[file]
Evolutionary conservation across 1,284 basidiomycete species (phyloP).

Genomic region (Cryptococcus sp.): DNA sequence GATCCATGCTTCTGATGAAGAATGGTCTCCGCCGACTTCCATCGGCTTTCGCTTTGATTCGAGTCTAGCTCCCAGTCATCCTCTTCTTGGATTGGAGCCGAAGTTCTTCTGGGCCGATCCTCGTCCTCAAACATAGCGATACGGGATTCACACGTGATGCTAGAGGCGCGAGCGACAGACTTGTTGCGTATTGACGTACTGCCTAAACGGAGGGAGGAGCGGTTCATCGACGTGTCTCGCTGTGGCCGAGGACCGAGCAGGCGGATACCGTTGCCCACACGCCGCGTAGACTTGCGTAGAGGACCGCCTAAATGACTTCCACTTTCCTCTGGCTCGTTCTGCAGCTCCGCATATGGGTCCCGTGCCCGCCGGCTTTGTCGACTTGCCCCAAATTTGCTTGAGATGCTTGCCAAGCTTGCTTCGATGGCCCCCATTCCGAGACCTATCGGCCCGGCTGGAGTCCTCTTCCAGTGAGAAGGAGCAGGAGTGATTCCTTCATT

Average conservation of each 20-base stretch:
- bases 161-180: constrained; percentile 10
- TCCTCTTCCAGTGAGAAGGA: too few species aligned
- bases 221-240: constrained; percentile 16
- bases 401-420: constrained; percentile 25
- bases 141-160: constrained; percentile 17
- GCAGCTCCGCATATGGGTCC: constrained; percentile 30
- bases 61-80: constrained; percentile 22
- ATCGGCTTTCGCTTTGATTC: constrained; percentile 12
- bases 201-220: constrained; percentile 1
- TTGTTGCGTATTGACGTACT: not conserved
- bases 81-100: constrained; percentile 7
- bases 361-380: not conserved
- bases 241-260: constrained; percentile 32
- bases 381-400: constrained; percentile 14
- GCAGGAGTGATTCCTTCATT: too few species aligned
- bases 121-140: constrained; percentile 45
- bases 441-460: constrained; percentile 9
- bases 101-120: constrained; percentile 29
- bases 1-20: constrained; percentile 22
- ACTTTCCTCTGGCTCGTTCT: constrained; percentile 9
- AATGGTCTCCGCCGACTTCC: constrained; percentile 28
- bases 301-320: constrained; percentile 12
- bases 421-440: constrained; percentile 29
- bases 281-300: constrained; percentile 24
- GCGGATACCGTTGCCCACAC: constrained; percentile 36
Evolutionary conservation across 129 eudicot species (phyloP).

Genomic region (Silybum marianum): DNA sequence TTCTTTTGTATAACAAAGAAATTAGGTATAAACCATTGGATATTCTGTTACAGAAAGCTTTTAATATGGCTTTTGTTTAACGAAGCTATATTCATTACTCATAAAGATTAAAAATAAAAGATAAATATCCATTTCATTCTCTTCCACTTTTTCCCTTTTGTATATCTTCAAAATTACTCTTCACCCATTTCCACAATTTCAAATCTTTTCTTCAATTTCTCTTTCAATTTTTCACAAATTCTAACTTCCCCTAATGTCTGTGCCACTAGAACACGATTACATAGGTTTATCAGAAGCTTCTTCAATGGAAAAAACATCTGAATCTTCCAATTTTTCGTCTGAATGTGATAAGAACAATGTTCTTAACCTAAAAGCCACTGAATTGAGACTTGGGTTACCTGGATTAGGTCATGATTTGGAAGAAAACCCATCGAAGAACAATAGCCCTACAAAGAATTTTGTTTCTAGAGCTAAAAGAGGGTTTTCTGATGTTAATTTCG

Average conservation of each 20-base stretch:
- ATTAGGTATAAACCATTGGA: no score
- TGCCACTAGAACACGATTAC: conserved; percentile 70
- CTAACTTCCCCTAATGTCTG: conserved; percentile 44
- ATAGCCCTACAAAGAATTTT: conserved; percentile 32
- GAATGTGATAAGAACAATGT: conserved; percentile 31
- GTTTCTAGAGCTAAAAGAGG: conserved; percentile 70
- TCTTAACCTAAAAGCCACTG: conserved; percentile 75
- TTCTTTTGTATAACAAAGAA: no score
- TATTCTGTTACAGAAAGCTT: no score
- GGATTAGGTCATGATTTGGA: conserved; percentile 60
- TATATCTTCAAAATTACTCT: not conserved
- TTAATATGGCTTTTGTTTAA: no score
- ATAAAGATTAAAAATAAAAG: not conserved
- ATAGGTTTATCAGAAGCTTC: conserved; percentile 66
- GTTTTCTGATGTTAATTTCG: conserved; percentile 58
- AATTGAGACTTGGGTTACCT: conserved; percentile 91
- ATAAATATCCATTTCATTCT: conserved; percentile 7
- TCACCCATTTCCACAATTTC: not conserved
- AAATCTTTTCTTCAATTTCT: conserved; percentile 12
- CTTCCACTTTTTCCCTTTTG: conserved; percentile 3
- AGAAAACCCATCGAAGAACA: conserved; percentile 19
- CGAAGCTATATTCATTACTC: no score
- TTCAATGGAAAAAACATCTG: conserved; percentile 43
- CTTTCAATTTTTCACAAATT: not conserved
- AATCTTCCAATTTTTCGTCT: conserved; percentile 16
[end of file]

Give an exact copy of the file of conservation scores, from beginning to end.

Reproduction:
Evolutionary conservation across 1,284 basidiomycete species (phyloP).

Genomic region (Cryptococcus sp.): DNA sequence GATCCATGCTTCTGATGAAGAATGGTCTCCGCCGACTTCCATCGGCTTTCGCTTTGATTCGAGTCTAGCTCCCAGTCATCCTCTTCTTGGATTGGAGCCGAAGTTCTTCTGGGCCGATCCTCGTCCTCAAACATAGCGATACGGGATTCACACGTGATGCTAGAGGCGCGAGCGACAGACTTGTTGCGTATTGACGTACTGCCTAAACGGAGGGAGGAGCGGTTCATCGACGTGTCTCGCTGTGGCCGAGGACCGAGCAGGCGGATACCGTTGCCCACACGCCGCGTAGACTTGCGTAGAGGACCGCCTAAATGACTTCCACTTTCCTCTGGCTCGTTCTGCAGCTCCGCATATGGGTCCCGTGCCCGCCGGCTTTGTCGACTTGCCCCAAATTTGCTTGAGATGCTTGCCAAGCTTGCTTCGATGGCCCCCATTCCGAGACCTATCGGCCCGGCTGGAGTCCTCTTCCAGTGAGAAGGAGCAGGAGTGATTCCTTCATT

Average conservation of each 20-base stretch:
- bases 161-180: constrained; percentile 10
- TCCTCTTCCAGTGAGAAGGA: too few species aligned
- bases 221-240: constrained; percentile 16
- bases 401-420: constrained; percentile 25
- bases 141-160: constrained; percentile 17
- GCAGCTCCGCATATGGGTCC: constrained; percentile 30
- bases 61-80: constrained; percentile 22
- ATCGGCTTTCGCTTTGATTC: constrained; percentile 12
- bases 201-220: constrained; percentile 1
- TTGTTGCGTATTGACGTACT: not conserved
- bases 81-100: constrained; percentile 7
- bases 361-380: not conserved
- bases 241-260: constrained; percentile 32
- bases 381-400: constrained; percentile 14
- GCAGGAGTGATTCCTTCATT: too few species aligned
- bases 121-140: constrained; percentile 45
- bases 441-460: constrained; percentile 9
- bases 101-120: constrained; percentile 29
- bases 1-20: constrained; percentile 22
- ACTTTCCTCTGGCTCGTTCT: constrained; percentile 9
- AATGGTCTCCGCCGACTTCC: constrained; percentile 28
- bases 301-320: constrained; percentile 12
- bases 421-440: constrained; percentile 29
- bases 281-300: constrained; percentile 24
- GCGGATACCGTTGCCCACAC: constrained; percentile 36
Evolutionary conservation across 129 eudicot species (phyloP).

Genomic region (Silybum marianum): DNA sequence TTCTTTTGTATAACAAAGAAATTAGGTATAAACCATTGGATATTCTGTTACAGAAAGCTTTTAATATGGCTTTTGTTTAACGAAGCTATATTCATTACTCATAAAGATTAAAAATAAAAGATAAATATCCATTTCATTCTCTTCCACTTTTTCCCTTTTGTATATCTTCAAAATTACTCTTCACCCATTTCCACAATTTCAAATCTTTTCTTCAATTTCTCTTTCAATTTTTCACAAATTCTAACTTCCCCTAATGTCTGTGCCACTAGAACACGATTACATAGGTTTATCAGAAGCTTCTTCAATGGAAAAAACATCTGAATCTTCCAATTTTTCGTCTGAATGTGATAAGAACAATGTTCTTAACCTAAAAGCCACTGAATTGAGACTTGGGTTACCTGGATTAGGTCATGATTTGGAAGAAAACCCATCGAAGAACAATAGCCCTACAAAGAATTTTGTTTCTAGAGCTAAAAGAGGGTTTTCTGATGTTAATTTCG

Average conservation of each 20-base stretch:
- ATTAGGTATAAACCATTGGA: no score
- TGCCACTAGAACACGATTAC: conserved; percentile 70
- CTAACTTCCCCTAATGTCTG: conserved; percentile 44
- ATAGCCCTACAAAGAATTTT: conserved; percentile 32
- GAATGTGATAAGAACAATGT: conserved; percentile 31
- GTTTCTAGAGCTAAAAGAGG: conserved; percentile 70
- TCTTAACCTAAAAGCCACTG: conserved; percentile 75
- TTCTTTTGTATAACAAAGAA: no score
- TATTCTGTTACAGAAAGCTT: no score
- GGATTAGGTCATGATTTGGA: conserved; percentile 60
- TATATCTTCAAAATTACTCT: not conserved
- TTAATATGGCTTTTGTTTAA: no score
- ATAAAGATTAAAAATAAAAG: not conserved
- ATAGGTTTATCAGAAGCTTC: conserved; percentile 66
- GTTTTCTGATGTTAATTTCG: conserved; percentile 58
- AATTGAGACTTGGGTTACCT: conserved; percentile 91
- ATAAATATCCATTTCATTCT: conserved; percentile 7
- TCACCCATTTCCACAATTTC: not conserved
- AAATCTTTTCTTCAATTTCT: conserved; percentile 12
- CTTCCACTTTTTCCCTTTTG: conserved; percentile 3
- AGAAAACCCATCGAAGAACA: conserved; percentile 19
- CGAAGCTATATTCATTACTC: no score
- TTCAATGGAAAAAACATCTG: conserved; percentile 43
- CTTTCAATTTTTCACAAATT: not conserved
- AATCTTCCAATTTTTCGTCT: conserved; percentile 16